Dr. Kate Campbell Hurd-Mead

Dr. Kate Campbell Hurd-Mead

Medical School:  Woman's Medical College of Pennsylvania, 1888

Specialty:  Public Health, Obstetrics & Gynecology

Career Highlights:

  • Author, A History of Women in Medicine, from the Earliest Times to the Beginning of the Nineteenth Century (Haddam 1938)
  • Author, A Short History of the Pioneer Medical Women of America (Froben 1933)
  • Medical Director, Bryn Mawr School for Girls in Baltimore
  • President, Haddam Public Health Association

Service with AMWA:  President, 1923-1924 History of Medicine Chairman, North Atlantic Regional Director, President Branch 9 (Connecticut)

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Dr. Kate Campbell Hurd-Mead was a health care pioneer and an advocate for women in the medical profession. She was born in Danville, Quebec, in 1867 and grew up in Newburyport, Massachusetts. She decided to study medicine out of respect for her father and on the advice of the well-respected woman physician, Dr. Mary Putnam Jacobi. In 1885, she entered the Woman’s Medical College of Pennsylvania in Philadelphia, receiving her M.D. in 1888. After internship at Boston’s New England Hospital for Women and Children under the tutelage of Dr. Marie Zakrzewska, she eventually become medical director at the Bryn Mawr School for Girls in Baltimore.

At the Bryn Mawr School for Girls, Dr. Hurd-Mead oversaw the school’s trailblazing preventive health program, which included physical education and periodic examinations. Working with Dr. Alice Hall, she helped establish the Evening Dispensary for Working Women and Girls in 1891. In 1893 she married William Edward Mead and the couple moved to Middletown, Connecticut. Setting up a private practice, Dr. Hurd-Mead also helped incorporate Middlesex County Hospital and helped found several nurses’ training programs.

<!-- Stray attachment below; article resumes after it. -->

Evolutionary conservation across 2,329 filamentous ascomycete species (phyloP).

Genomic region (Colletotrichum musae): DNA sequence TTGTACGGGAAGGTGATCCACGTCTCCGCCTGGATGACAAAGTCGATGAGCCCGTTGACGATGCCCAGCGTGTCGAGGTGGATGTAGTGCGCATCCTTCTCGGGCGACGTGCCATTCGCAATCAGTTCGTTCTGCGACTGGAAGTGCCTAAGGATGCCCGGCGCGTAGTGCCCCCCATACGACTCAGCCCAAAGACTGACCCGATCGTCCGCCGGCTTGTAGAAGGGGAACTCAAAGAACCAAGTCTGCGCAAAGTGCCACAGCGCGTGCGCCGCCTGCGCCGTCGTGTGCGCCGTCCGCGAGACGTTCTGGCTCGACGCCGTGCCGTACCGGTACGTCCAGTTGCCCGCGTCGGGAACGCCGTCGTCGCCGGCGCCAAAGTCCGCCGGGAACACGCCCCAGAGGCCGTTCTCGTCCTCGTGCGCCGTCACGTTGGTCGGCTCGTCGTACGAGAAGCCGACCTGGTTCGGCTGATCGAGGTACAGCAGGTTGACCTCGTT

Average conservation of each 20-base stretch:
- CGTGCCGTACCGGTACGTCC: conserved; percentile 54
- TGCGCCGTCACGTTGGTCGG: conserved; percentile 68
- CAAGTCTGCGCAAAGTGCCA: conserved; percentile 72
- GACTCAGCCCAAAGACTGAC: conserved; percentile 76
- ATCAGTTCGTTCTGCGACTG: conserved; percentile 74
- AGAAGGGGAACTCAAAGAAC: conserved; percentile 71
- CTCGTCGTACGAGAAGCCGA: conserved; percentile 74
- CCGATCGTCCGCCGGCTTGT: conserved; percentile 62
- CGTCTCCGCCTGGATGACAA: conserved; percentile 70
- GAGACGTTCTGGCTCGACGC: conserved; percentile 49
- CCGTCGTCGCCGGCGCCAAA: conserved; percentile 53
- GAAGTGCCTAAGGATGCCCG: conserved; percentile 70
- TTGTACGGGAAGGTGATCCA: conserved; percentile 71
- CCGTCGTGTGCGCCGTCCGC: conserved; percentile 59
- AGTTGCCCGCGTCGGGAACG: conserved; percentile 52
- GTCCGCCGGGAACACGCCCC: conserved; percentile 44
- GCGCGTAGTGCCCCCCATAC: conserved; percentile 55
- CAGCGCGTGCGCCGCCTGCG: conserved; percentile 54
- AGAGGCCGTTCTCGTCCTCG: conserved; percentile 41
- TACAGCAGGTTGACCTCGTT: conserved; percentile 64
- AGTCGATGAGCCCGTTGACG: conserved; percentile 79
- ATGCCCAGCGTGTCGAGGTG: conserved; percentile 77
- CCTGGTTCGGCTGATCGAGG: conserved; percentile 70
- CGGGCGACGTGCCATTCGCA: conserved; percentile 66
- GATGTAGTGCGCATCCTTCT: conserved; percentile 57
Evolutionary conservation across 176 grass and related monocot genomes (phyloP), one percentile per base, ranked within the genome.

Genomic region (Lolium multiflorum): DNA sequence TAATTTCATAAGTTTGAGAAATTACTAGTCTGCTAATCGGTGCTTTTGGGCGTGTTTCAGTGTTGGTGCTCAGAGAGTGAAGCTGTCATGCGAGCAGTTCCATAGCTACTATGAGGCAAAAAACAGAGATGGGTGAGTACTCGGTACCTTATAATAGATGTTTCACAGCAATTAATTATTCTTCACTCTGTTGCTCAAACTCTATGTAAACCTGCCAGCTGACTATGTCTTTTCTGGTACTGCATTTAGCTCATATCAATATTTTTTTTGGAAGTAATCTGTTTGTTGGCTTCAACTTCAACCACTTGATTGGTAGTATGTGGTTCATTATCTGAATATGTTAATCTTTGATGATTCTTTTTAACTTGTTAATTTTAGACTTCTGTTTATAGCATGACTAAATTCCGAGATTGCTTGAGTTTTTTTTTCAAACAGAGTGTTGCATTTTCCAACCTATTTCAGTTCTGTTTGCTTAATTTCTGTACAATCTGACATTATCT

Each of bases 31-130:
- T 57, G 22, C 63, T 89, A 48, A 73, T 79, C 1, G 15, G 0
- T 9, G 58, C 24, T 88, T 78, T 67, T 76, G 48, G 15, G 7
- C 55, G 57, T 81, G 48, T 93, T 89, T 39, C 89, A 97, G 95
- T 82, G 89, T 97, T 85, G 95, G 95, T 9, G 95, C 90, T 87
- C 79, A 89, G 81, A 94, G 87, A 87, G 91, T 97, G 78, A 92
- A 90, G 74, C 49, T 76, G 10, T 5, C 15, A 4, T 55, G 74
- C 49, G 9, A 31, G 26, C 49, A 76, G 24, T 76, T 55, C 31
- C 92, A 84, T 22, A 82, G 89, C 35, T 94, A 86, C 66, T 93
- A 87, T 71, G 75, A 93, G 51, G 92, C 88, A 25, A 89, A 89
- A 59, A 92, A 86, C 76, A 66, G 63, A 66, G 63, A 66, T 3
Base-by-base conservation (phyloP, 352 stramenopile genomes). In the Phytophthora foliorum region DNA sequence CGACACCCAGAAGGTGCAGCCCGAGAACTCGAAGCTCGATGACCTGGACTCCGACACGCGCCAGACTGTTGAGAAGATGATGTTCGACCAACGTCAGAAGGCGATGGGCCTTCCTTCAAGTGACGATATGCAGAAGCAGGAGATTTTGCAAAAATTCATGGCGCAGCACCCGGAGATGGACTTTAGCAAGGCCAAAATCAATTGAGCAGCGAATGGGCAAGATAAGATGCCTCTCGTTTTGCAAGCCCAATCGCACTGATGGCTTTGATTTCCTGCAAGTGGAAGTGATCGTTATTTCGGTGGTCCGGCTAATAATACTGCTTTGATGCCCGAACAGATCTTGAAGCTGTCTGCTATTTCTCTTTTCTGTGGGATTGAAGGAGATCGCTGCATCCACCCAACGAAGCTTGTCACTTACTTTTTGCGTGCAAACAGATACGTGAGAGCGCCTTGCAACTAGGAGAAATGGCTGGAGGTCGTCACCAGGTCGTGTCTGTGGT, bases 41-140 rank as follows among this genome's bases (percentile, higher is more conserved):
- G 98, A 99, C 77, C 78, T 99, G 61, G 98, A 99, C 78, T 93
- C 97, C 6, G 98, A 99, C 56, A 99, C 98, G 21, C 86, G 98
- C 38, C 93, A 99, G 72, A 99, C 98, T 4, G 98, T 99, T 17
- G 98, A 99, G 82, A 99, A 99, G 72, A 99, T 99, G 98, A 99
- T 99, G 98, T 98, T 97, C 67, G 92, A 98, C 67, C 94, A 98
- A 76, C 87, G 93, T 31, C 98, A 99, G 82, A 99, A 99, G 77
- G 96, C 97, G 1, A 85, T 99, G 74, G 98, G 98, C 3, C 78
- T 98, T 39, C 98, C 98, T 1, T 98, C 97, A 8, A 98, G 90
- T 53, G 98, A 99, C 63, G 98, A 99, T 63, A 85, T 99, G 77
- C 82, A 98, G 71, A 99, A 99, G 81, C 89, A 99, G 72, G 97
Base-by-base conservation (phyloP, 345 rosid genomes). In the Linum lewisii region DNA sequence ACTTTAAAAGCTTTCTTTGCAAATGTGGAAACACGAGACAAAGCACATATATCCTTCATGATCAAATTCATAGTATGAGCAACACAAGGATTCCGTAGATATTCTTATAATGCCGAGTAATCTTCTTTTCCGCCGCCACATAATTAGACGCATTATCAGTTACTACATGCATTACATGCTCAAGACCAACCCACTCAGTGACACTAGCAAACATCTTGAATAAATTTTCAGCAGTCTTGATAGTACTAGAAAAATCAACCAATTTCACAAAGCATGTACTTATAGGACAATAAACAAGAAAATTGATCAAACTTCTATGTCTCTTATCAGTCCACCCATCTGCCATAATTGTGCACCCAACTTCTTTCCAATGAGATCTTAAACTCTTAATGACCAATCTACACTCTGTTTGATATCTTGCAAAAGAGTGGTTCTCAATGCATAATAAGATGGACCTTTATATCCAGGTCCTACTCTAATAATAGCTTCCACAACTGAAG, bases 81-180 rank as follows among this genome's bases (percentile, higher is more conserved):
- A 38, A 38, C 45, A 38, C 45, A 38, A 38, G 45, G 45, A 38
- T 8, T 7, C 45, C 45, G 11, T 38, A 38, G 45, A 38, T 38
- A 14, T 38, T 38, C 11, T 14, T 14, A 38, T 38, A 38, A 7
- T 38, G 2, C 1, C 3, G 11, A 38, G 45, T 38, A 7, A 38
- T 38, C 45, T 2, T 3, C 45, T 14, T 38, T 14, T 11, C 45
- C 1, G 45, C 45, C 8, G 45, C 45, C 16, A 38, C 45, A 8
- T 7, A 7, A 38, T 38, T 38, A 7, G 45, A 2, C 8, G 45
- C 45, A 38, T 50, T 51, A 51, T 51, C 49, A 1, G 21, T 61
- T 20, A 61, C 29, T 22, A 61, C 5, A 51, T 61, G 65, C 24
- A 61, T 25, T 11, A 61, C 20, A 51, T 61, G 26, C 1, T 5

She became increasingly interested in the social role of medicine. A lifelong volunteer in many service organizations, she continued to publish articles advocating a full range of public health services for women and children. After several years in private practice, she spent three years studying gynecology and pediatrics in Vienna, returning in 1907 to be a consulting gynecologist at Middlesex County Hospital.

Dr. Hurd-Mead retired in 1925 and dedicated herself to documenting the history of women in medicine. Planning to compile all her research in a multi-volume set, Dr. Hurd-Mead only lived to see publication of her first volume, covering the history of women in medicine up to the nineteenth century. She had completed the manuscript for the second volume, the history of women in medicine in the Eastern Hemisphere, by the time of her death in 1941.

Dr. Hurd-Mead devoted much of her life’s work to ensuring that medical advances benefited as many people as possible, and to ensuring that the role of women physicians in achieving that goal was well documented and preserved.

Abridged from: National Library of Medicine Web site, “Changing the Face of Medicine: Celebrating America’s Women Physicians: Dr. Kate Campbell Hurd-Mead” accessed April 9, 2012. Other sources: JAMWA April 1956, June 1956 “Kate Campbell Hurd Mead, MD”

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